One issue surrounding the legitimacy of the experiment is that a certain amount of human error seems to be inherent within its parameters. Participants were, after all, asked to note the precise moment at which they were aware of their decision to perform a task. It's debatable that humans are even capable of accurately recording this with advanced precision.

Additionally, it's questionable whether Libet could have proven with any certainty that the EEG signals being read in participants were in fact linked to their decision to move or the movement itself. It could just have easily been picking up on other stimuli, such as an expectation to move. Could the tools used in this experiment really read the exact moment at which participants made the decision to perform a task with any precise accuracy? Likely not.

In 2010, Dr. Aaron Schurger and his colleagues proposed that Libet's findings did nothing to prove free will is an illusion. Rather, they showed that the human brain, when faced with an arbitrary task, sometimes simply tips the scales toward one nebulous decision over another, saving us from ceaselessly pondering between decisions of no real consequence.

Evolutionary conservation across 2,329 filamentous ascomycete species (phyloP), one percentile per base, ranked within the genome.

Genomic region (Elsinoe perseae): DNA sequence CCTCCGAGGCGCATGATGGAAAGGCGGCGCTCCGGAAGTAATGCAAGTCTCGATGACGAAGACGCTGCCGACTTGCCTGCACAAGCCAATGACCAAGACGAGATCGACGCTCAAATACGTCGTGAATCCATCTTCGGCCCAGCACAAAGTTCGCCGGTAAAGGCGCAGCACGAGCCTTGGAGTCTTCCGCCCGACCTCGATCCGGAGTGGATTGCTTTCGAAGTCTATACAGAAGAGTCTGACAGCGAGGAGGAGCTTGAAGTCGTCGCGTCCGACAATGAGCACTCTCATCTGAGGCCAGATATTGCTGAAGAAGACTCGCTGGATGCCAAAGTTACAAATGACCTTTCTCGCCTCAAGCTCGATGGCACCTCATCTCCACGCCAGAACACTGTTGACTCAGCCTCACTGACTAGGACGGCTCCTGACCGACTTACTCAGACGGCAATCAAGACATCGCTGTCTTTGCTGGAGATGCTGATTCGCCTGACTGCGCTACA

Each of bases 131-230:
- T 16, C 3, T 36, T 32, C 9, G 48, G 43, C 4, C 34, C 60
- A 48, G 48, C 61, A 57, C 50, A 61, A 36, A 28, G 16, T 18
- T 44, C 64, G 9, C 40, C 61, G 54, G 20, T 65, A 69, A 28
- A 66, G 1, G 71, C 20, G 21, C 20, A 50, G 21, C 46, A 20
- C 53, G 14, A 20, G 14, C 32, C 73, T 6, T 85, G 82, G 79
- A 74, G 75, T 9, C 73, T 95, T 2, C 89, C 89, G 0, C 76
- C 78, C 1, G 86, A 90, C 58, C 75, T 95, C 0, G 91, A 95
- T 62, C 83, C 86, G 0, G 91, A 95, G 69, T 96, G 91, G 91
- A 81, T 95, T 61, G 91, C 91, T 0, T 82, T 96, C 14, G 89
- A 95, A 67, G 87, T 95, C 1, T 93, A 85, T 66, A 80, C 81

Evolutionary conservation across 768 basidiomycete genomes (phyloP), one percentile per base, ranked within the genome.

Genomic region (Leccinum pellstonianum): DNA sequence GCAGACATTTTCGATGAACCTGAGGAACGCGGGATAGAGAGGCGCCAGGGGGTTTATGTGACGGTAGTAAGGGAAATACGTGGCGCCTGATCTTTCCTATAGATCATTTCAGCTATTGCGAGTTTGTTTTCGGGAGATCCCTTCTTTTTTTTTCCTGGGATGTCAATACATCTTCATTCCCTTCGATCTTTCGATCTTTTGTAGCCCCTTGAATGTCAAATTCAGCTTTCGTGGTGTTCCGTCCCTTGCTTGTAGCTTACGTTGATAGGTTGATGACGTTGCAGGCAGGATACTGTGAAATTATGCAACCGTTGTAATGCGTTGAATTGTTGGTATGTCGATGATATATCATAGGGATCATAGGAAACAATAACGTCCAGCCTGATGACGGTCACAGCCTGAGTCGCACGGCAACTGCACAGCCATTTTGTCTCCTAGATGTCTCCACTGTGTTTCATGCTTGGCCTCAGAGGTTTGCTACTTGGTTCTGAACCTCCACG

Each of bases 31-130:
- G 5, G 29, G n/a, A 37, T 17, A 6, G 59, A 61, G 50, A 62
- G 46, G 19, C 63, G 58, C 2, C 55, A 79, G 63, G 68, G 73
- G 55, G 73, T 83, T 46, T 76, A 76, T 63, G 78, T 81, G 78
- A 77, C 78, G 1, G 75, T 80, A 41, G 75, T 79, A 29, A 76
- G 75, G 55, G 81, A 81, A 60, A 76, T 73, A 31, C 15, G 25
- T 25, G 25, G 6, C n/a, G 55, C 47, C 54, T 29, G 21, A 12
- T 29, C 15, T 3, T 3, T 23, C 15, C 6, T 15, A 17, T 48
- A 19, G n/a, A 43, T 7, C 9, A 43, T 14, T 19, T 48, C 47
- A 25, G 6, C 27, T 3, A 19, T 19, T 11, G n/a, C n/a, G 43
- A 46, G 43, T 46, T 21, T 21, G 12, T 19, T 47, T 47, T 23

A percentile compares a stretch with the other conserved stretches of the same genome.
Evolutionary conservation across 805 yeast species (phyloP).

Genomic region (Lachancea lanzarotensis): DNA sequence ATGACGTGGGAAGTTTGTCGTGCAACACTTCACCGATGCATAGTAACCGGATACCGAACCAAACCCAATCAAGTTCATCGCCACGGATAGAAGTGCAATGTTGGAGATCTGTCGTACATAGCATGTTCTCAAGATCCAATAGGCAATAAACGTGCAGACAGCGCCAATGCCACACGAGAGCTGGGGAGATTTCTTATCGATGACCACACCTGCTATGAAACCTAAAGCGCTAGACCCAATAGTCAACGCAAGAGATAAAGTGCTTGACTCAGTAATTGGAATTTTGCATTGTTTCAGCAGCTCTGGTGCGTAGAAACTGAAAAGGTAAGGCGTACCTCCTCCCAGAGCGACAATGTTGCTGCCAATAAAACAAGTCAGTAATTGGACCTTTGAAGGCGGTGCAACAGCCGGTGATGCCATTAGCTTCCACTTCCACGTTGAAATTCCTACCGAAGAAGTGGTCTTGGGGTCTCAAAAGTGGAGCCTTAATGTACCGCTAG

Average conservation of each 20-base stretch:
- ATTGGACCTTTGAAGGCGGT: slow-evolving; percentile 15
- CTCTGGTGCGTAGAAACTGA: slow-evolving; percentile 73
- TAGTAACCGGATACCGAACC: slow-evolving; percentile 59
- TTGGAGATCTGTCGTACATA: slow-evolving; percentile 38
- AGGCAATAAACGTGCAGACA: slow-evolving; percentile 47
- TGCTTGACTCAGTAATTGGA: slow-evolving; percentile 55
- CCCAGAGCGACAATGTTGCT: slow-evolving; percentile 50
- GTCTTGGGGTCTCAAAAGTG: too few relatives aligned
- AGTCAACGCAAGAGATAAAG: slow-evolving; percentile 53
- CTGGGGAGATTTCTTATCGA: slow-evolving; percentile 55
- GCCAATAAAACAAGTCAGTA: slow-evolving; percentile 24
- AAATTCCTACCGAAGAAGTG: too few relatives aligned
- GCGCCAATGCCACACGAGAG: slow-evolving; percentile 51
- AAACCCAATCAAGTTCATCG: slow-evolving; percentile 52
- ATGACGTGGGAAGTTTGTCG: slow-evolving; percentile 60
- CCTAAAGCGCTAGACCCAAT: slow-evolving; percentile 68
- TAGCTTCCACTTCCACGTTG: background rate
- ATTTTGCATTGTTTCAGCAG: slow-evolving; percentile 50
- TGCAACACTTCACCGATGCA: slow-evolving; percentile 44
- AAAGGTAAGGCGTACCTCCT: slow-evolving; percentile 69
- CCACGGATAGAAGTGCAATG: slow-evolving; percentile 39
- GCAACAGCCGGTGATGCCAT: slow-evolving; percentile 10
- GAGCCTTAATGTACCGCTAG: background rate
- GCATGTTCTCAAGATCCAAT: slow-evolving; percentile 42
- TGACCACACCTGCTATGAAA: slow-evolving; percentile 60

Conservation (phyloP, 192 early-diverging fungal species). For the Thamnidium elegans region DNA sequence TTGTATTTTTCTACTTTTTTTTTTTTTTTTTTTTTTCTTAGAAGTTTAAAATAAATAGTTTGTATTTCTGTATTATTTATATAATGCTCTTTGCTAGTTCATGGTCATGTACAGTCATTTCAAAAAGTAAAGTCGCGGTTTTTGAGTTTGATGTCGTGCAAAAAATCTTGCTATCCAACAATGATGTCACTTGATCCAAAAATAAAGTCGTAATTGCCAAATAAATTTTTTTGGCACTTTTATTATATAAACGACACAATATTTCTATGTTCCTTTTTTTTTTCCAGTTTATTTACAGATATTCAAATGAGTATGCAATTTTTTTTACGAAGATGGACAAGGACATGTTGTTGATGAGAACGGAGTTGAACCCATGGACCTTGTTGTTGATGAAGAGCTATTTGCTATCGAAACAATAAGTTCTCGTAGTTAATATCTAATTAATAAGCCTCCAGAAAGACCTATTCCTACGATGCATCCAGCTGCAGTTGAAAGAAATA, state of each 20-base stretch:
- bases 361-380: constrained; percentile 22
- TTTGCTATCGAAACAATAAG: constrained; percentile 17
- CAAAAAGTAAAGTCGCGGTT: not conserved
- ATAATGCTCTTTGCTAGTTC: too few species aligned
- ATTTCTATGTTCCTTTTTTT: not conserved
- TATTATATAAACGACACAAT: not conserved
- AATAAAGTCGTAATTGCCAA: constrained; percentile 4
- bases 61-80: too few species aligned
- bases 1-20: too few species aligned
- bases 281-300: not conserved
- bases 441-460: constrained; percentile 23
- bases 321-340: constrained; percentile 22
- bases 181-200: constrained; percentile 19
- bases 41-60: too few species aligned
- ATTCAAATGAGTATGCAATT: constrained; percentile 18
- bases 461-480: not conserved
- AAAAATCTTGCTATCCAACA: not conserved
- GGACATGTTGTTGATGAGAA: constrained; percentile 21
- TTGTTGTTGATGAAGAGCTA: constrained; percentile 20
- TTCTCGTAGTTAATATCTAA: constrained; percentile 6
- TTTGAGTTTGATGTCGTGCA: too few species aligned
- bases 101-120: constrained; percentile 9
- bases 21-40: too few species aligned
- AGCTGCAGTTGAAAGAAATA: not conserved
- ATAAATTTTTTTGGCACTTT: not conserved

"Even if you could really predict these very arbitrary decisions of which hand you raise, it doesn't seem to generalize to important life decisions."

Dr. Uri Maoz

This doesn't necessarily indicate that humans lack total control over the decision-making process. Instead, perhaps it demonstrates that humans are biologically wired to conserve time and energy by not lingering over unimportant decisions.

While Dr. Libet's experiments might not have made any true progress toward answering age-old questions of free will, they have helped fuel important discussions. The ramifications of what it would mean to lack free will might be what is most at stake within the debate, and it's also a crux of Maoz's research.

Even though the existence or non-existence of free will remains indeterminable, some of the world's brightest minds are coming together to seek answers. In the meantime it's safe to assume that, while we might not be consciously processing each and every menial decision we make, the bigger decisions with larger implications are ones which we can control.

For more interesting news about the people and ideas that are changing our world, subscribe to Freethink.